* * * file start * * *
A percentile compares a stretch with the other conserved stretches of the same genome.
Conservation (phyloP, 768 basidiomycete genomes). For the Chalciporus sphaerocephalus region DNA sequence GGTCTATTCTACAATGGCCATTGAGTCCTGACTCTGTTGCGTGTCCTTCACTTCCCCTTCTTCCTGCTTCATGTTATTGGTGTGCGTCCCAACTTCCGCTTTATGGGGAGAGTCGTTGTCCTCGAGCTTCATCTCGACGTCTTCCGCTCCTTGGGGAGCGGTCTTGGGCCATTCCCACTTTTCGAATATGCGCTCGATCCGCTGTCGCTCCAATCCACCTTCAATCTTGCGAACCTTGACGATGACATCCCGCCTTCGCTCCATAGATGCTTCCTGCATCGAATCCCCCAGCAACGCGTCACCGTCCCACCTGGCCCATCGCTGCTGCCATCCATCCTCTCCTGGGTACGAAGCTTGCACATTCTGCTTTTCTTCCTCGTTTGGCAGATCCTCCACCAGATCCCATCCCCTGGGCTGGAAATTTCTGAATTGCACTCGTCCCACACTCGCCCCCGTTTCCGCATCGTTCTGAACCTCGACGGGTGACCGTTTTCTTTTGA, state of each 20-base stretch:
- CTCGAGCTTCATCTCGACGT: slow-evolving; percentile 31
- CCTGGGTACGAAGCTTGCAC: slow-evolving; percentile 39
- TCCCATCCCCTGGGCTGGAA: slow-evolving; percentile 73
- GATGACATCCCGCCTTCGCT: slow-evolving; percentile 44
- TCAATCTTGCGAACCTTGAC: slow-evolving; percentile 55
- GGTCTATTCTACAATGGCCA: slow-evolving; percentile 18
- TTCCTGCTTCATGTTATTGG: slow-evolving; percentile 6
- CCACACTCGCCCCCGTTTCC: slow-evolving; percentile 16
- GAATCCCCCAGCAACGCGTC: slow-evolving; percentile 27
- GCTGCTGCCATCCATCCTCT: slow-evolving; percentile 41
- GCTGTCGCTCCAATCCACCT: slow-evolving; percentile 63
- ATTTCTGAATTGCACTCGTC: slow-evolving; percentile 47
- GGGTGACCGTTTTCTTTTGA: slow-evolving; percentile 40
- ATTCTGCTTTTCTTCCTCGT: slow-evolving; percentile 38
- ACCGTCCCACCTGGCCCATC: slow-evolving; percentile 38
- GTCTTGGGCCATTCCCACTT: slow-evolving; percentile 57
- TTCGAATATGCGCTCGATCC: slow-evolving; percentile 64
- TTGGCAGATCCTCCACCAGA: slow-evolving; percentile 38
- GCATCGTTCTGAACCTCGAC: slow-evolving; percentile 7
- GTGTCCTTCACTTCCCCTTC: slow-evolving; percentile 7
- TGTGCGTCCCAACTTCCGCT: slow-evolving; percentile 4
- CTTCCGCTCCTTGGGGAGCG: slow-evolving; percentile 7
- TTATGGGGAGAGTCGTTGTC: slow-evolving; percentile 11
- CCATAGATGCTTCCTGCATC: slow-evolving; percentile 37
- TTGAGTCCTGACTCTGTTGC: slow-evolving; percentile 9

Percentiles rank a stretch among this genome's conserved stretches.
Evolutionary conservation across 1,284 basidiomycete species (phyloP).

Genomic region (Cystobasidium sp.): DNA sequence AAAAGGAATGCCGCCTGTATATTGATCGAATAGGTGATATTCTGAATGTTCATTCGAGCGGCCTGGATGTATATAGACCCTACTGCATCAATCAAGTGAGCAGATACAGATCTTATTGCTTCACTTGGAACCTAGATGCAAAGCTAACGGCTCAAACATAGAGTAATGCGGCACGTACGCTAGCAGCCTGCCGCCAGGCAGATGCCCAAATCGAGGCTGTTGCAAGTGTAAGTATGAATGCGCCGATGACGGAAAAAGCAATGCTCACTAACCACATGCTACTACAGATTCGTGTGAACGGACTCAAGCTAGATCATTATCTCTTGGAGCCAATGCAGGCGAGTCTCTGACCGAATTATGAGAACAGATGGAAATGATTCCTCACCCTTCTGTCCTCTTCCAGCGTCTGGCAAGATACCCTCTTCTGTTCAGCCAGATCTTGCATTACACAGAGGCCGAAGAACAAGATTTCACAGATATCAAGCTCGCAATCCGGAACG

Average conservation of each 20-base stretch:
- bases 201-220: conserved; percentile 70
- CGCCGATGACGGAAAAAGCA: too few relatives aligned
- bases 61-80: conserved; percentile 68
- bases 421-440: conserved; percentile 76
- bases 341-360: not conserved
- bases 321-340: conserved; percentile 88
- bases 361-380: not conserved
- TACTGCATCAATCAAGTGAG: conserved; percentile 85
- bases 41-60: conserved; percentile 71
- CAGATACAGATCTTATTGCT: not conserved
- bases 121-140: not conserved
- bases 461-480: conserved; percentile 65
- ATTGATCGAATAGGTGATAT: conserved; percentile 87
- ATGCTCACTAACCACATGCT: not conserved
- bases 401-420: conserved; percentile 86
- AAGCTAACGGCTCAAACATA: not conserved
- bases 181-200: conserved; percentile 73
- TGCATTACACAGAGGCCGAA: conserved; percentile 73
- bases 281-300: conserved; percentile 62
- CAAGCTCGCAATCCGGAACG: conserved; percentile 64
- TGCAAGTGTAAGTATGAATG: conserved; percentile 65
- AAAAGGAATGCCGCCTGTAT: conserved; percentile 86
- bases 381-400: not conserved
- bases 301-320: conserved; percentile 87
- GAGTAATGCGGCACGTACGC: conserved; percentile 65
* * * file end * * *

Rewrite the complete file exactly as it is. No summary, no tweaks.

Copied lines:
A percentile compares a stretch with the other conserved stretches of the same genome.
Conservation (phyloP, 768 basidiomycete genomes). For the Chalciporus sphaerocephalus region DNA sequence GGTCTATTCTACAATGGCCATTGAGTCCTGACTCTGTTGCGTGTCCTTCACTTCCCCTTCTTCCTGCTTCATGTTATTGGTGTGCGTCCCAACTTCCGCTTTATGGGGAGAGTCGTTGTCCTCGAGCTTCATCTCGACGTCTTCCGCTCCTTGGGGAGCGGTCTTGGGCCATTCCCACTTTTCGAATATGCGCTCGATCCGCTGTCGCTCCAATCCACCTTCAATCTTGCGAACCTTGACGATGACATCCCGCCTTCGCTCCATAGATGCTTCCTGCATCGAATCCCCCAGCAACGCGTCACCGTCCCACCTGGCCCATCGCTGCTGCCATCCATCCTCTCCTGGGTACGAAGCTTGCACATTCTGCTTTTCTTCCTCGTTTGGCAGATCCTCCACCAGATCCCATCCCCTGGGCTGGAAATTTCTGAATTGCACTCGTCCCACACTCGCCCCCGTTTCCGCATCGTTCTGAACCTCGACGGGTGACCGTTTTCTTTTGA, state of each 20-base stretch:
- CTCGAGCTTCATCTCGACGT: slow-evolving; percentile 31
- CCTGGGTACGAAGCTTGCAC: slow-evolving; percentile 39
- TCCCATCCCCTGGGCTGGAA: slow-evolving; percentile 73
- GATGACATCCCGCCTTCGCT: slow-evolving; percentile 44
- TCAATCTTGCGAACCTTGAC: slow-evolving; percentile 55
- GGTCTATTCTACAATGGCCA: slow-evolving; percentile 18
- TTCCTGCTTCATGTTATTGG: slow-evolving; percentile 6
- CCACACTCGCCCCCGTTTCC: slow-evolving; percentile 16
- GAATCCCCCAGCAACGCGTC: slow-evolving; percentile 27
- GCTGCTGCCATCCATCCTCT: slow-evolving; percentile 41
- GCTGTCGCTCCAATCCACCT: slow-evolving; percentile 63
- ATTTCTGAATTGCACTCGTC: slow-evolving; percentile 47
- GGGTGACCGTTTTCTTTTGA: slow-evolving; percentile 40
- ATTCTGCTTTTCTTCCTCGT: slow-evolving; percentile 38
- ACCGTCCCACCTGGCCCATC: slow-evolving; percentile 38
- GTCTTGGGCCATTCCCACTT: slow-evolving; percentile 57
- TTCGAATATGCGCTCGATCC: slow-evolving; percentile 64
- TTGGCAGATCCTCCACCAGA: slow-evolving; percentile 38
- GCATCGTTCTGAACCTCGAC: slow-evolving; percentile 7
- GTGTCCTTCACTTCCCCTTC: slow-evolving; percentile 7
- TGTGCGTCCCAACTTCCGCT: slow-evolving; percentile 4
- CTTCCGCTCCTTGGGGAGCG: slow-evolving; percentile 7
- TTATGGGGAGAGTCGTTGTC: slow-evolving; percentile 11
- CCATAGATGCTTCCTGCATC: slow-evolving; percentile 37
- TTGAGTCCTGACTCTGTTGC: slow-evolving; percentile 9

Percentiles rank a stretch among this genome's conserved stretches.
Evolutionary conservation across 1,284 basidiomycete species (phyloP).

Genomic region (Cystobasidium sp.): DNA sequence AAAAGGAATGCCGCCTGTATATTGATCGAATAGGTGATATTCTGAATGTTCATTCGAGCGGCCTGGATGTATATAGACCCTACTGCATCAATCAAGTGAGCAGATACAGATCTTATTGCTTCACTTGGAACCTAGATGCAAAGCTAACGGCTCAAACATAGAGTAATGCGGCACGTACGCTAGCAGCCTGCCGCCAGGCAGATGCCCAAATCGAGGCTGTTGCAAGTGTAAGTATGAATGCGCCGATGACGGAAAAAGCAATGCTCACTAACCACATGCTACTACAGATTCGTGTGAACGGACTCAAGCTAGATCATTATCTCTTGGAGCCAATGCAGGCGAGTCTCTGACCGAATTATGAGAACAGATGGAAATGATTCCTCACCCTTCTGTCCTCTTCCAGCGTCTGGCAAGATACCCTCTTCTGTTCAGCCAGATCTTGCATTACACAGAGGCCGAAGAACAAGATTTCACAGATATCAAGCTCGCAATCCGGAACG

Average conservation of each 20-base stretch:
- bases 201-220: conserved; percentile 70
- CGCCGATGACGGAAAAAGCA: too few relatives aligned
- bases 61-80: conserved; percentile 68
- bases 421-440: conserved; percentile 76
- bases 341-360: not conserved
- bases 321-340: conserved; percentile 88
- bases 361-380: not conserved
- TACTGCATCAATCAAGTGAG: conserved; percentile 85
- bases 41-60: conserved; percentile 71
- CAGATACAGATCTTATTGCT: not conserved
- bases 121-140: not conserved
- bases 461-480: conserved; percentile 65
- ATTGATCGAATAGGTGATAT: conserved; percentile 87
- ATGCTCACTAACCACATGCT: not conserved
- bases 401-420: conserved; percentile 86
- AAGCTAACGGCTCAAACATA: not conserved
- bases 181-200: conserved; percentile 73
- TGCATTACACAGAGGCCGAA: conserved; percentile 73
- bases 281-300: conserved; percentile 62
- CAAGCTCGCAATCCGGAACG: conserved; percentile 64
- TGCAAGTGTAAGTATGAATG: conserved; percentile 65
- AAAAGGAATGCCGCCTGTAT: conserved; percentile 86
- bases 381-400: not conserved
- bases 301-320: conserved; percentile 87
- GAGTAATGCGGCACGTACGC: conserved; percentile 65